Proposed new law sparks rift in U.S. fashion industry
By Mary Angela Rowe
NEW YORK (Reuters Life!) - A proposed new law that would extend copyright protection to clothing has designers in an uproar and threatens to widen a rift in the American fashion industry.
For Maria Cornejo, whose Zero + Maria Cornejo label is a favorite of First Lady Michelle Obama, the Design Piracy Prohibition Act (DPPA) would protect her work for three years from knock-offs.
It would also put the United States on par with Europe and Japan where fashion has strong copyright protection.
Like other independent designers in America, where labels and logos are protected by trademark but clothing designs aren't, Cornejo says her work has been copied.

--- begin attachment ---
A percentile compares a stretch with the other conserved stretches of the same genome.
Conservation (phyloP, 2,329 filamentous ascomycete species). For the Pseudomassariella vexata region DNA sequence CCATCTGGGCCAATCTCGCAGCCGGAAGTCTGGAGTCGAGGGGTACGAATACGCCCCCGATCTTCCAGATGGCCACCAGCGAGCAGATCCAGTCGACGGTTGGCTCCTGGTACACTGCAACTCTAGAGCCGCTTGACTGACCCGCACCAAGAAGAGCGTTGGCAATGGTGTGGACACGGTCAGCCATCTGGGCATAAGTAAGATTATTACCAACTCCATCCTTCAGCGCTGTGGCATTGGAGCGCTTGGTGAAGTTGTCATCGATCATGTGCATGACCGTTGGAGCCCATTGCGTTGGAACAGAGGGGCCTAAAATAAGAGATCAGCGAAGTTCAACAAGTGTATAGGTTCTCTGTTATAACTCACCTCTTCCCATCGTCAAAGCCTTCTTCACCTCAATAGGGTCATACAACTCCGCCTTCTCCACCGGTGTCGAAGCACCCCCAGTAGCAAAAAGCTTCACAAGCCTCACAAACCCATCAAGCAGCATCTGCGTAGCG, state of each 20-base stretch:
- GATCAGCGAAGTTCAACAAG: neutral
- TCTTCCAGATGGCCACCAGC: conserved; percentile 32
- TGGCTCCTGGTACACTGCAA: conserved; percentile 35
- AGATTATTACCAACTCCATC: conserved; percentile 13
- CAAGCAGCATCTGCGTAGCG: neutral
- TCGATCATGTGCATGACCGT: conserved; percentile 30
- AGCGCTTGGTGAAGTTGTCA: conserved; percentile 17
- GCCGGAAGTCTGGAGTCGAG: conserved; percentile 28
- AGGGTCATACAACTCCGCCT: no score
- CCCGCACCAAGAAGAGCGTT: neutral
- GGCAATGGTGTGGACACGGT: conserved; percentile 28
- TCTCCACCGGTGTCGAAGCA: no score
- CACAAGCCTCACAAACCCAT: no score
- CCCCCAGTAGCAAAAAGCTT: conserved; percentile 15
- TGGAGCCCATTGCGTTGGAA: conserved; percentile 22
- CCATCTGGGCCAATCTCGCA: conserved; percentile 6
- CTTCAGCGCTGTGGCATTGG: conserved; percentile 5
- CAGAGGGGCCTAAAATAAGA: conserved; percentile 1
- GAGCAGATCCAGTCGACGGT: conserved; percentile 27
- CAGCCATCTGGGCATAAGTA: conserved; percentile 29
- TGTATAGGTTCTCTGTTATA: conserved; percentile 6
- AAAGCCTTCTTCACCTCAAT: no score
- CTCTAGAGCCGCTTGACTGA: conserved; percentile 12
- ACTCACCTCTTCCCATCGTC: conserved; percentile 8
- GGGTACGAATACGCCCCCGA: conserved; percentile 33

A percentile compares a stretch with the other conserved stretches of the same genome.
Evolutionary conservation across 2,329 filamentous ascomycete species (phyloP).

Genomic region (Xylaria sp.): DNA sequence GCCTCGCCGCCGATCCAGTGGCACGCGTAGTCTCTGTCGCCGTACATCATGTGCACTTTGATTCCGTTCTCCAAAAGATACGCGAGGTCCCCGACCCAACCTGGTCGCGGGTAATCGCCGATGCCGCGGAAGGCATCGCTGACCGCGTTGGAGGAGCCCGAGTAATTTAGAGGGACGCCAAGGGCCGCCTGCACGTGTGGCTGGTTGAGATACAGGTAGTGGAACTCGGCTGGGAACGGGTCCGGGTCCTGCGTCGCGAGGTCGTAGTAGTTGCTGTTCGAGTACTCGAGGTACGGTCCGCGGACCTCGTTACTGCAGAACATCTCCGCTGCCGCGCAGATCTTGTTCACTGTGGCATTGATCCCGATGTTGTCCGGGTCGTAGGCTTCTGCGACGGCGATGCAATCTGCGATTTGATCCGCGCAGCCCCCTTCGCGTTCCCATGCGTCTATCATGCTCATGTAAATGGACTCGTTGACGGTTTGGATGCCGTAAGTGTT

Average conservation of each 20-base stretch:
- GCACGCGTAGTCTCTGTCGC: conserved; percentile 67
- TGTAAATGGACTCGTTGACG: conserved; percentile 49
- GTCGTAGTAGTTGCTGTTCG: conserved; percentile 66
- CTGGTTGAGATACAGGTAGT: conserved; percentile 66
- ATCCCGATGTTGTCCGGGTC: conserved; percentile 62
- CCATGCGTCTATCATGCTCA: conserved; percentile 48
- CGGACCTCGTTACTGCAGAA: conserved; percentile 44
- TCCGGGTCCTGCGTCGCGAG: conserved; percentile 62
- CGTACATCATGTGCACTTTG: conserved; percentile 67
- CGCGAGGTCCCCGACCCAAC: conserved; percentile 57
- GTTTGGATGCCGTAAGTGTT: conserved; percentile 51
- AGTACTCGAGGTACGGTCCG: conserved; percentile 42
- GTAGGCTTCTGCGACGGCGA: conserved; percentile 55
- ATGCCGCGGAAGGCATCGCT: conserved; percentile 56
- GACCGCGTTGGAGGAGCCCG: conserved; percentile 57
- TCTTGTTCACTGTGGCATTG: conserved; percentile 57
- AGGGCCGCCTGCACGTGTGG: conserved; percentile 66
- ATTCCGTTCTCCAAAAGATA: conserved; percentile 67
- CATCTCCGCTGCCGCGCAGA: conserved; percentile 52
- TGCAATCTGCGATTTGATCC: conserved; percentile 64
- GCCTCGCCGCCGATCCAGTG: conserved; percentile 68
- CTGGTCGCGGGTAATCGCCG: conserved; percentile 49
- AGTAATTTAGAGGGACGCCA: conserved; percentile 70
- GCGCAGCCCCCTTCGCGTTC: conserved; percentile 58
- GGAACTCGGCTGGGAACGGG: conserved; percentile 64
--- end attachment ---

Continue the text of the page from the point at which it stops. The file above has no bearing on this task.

"We had other designers coming and shopping in our stores. I felt like crying afterwards because I knew they were buying samples (to copy)," said Cornejo.
"They're basically putting their hand in my head, which is my bank, and stealing ideas. It's basically robbery."
But Isabel Toledo, creator of Michelle Obama's inauguration outfit, fears the DPPA could widen the rift between the fashion and apparel industries - and leave consumers with fewer options.
LIMITED COPYRIGHT PROTECTION Continued...